In the last installment about group theory (1), I introduced character tables as the simplest representation of the behavior
of the symmetry operations of a group. All well and good, but how are they used?
Reducing a Reducible Representation
It is not unusual in applying group theory to come across a set of characters in a particular point group that do not belong
to one of the irreducible representations. One such set of characters in a system with C
symmetry is shown in Figure 1, where we are using "Γ" as the general symbol for a reducible representation. How do we know
that this representation is reducible? Easy, we just look at the character table for C
(Figure 2) and note that this set of numbers is not listed in the character table. Because it's not an irreducible representation,
it must be a reducible one. (NB: Any representation in any point group will either be irreducible or reducible. If it is not,
then it has been constructed incorrectly.)
Figure 1: Set of characters with C 2v symmetry.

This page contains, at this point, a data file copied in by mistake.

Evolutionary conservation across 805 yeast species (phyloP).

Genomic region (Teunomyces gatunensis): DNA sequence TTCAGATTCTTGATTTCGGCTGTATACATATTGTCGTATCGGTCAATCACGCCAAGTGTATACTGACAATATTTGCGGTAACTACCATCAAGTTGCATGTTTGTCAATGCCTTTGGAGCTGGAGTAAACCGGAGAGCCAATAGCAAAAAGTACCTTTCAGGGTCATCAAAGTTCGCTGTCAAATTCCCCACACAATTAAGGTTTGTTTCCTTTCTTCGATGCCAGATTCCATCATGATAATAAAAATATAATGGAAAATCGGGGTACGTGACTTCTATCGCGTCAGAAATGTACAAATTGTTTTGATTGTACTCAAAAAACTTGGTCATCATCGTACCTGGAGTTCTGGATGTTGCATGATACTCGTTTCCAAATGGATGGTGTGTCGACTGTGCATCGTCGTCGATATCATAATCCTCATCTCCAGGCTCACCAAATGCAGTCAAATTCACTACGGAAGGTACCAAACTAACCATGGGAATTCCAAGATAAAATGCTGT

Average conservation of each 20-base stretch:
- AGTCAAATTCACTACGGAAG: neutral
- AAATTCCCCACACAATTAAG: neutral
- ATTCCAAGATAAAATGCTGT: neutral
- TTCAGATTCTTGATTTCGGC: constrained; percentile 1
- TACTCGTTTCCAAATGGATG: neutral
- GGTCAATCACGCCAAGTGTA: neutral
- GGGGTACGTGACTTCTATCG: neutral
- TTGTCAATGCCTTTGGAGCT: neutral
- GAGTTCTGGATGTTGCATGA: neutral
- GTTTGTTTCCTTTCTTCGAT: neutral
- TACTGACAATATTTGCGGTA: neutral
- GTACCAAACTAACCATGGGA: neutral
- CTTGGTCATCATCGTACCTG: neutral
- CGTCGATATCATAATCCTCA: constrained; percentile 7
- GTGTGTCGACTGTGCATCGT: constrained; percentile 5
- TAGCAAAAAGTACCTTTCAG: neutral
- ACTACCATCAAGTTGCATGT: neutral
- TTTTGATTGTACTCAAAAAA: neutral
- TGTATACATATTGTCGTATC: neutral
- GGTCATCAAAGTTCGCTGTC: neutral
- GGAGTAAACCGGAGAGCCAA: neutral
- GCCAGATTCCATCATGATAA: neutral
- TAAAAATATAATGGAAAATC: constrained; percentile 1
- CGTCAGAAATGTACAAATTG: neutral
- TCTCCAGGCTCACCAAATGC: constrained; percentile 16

We need to separate this reducible representation into its irreducible components. This is the equivalent of denoting any
point in three-dimensional space as so many x, so many y, and so many z. Only in this case, our "basis" is not composed of x, y, and z; it's composed of the irreducible representations of the point group. In this case, we would write the appropriate combination
where w, x, y, and z represent the number of each irreducible representation in the reducible one, and the symbol "⊕" means "direct sum." A direct
sum is the sum of the characters of each symmetry element to generate a new set of characters. Characters from different symmetry
elements are never combined. Separating a reducible representation into its irreducible counterparts is called, naturally,
reducing the reducible representation.
We might be able to reduce it by inspection; that is, figure it out by looking at Figure 2 and maybe do a little bit of trial
and error. That may work for low-magnitude reducible representations, but it's much more difficult for larger ones. What we
really need is a systematic way to reduce a representation.
Figure 2: Character table for the C 2v point group.